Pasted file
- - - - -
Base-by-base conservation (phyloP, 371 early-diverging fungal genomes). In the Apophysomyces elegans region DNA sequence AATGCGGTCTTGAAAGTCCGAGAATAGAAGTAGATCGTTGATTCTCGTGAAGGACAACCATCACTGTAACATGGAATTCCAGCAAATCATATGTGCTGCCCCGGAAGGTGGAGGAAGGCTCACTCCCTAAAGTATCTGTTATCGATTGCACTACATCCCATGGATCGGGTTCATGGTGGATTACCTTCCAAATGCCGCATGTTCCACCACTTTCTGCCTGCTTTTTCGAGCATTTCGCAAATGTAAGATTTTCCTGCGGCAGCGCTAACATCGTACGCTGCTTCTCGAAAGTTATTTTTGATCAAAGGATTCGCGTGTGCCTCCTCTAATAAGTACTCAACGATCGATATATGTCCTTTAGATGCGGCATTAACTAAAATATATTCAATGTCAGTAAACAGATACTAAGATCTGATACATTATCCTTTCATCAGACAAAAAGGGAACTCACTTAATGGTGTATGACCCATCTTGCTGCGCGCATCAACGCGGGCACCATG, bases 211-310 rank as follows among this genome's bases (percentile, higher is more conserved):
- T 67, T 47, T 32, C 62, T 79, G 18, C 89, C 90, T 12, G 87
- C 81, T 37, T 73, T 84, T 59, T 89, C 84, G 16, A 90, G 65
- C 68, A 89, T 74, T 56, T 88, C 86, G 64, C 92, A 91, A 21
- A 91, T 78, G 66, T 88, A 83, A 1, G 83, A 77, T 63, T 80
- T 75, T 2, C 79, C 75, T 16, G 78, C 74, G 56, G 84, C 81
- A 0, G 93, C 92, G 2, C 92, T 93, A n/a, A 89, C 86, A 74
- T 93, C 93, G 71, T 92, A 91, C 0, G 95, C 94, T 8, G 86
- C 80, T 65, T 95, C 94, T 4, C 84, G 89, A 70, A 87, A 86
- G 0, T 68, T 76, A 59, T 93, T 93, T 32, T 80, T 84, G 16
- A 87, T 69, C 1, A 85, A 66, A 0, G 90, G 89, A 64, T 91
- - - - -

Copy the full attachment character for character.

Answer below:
Base-by-base conservation (phyloP, 371 early-diverging fungal genomes). In the Apophysomyces elegans region DNA sequence AATGCGGTCTTGAAAGTCCGAGAATAGAAGTAGATCGTTGATTCTCGTGAAGGACAACCATCACTGTAACATGGAATTCCAGCAAATCATATGTGCTGCCCCGGAAGGTGGAGGAAGGCTCACTCCCTAAAGTATCTGTTATCGATTGCACTACATCCCATGGATCGGGTTCATGGTGGATTACCTTCCAAATGCCGCATGTTCCACCACTTTCTGCCTGCTTTTTCGAGCATTTCGCAAATGTAAGATTTTCCTGCGGCAGCGCTAACATCGTACGCTGCTTCTCGAAAGTTATTTTTGATCAAAGGATTCGCGTGTGCCTCCTCTAATAAGTACTCAACGATCGATATATGTCCTTTAGATGCGGCATTAACTAAAATATATTCAATGTCAGTAAACAGATACTAAGATCTGATACATTATCCTTTCATCAGACAAAAAGGGAACTCACTTAATGGTGTATGACCCATCTTGCTGCGCGCATCAACGCGGGCACCATG, bases 211-310 rank as follows among this genome's bases (percentile, higher is more conserved):
- T 67, T 47, T 32, C 62, T 79, G 18, C 89, C 90, T 12, G 87
- C 81, T 37, T 73, T 84, T 59, T 89, C 84, G 16, A 90, G 65
- C 68, A 89, T 74, T 56, T 88, C 86, G 64, C 92, A 91, A 21
- A 91, T 78, G 66, T 88, A 83, A 1, G 83, A 77, T 63, T 80
- T 75, T 2, C 79, C 75, T 16, G 78, C 74, G 56, G 84, C 81
- A 0, G 93, C 92, G 2, C 92, T 93, A n/a, A 89, C 86, A 74
- T 93, C 93, G 71, T 92, A 91, C 0, G 95, C 94, T 8, G 86
- C 80, T 65, T 95, C 94, T 4, C 84, G 89, A 70, A 87, A 86
- G 0, T 68, T 76, A 59, T 93, T 93, T 32, T 80, T 84, G 16
- A 87, T 69, C 1, A 85, A 66, A 0, G 90, G 89, A 64, T 91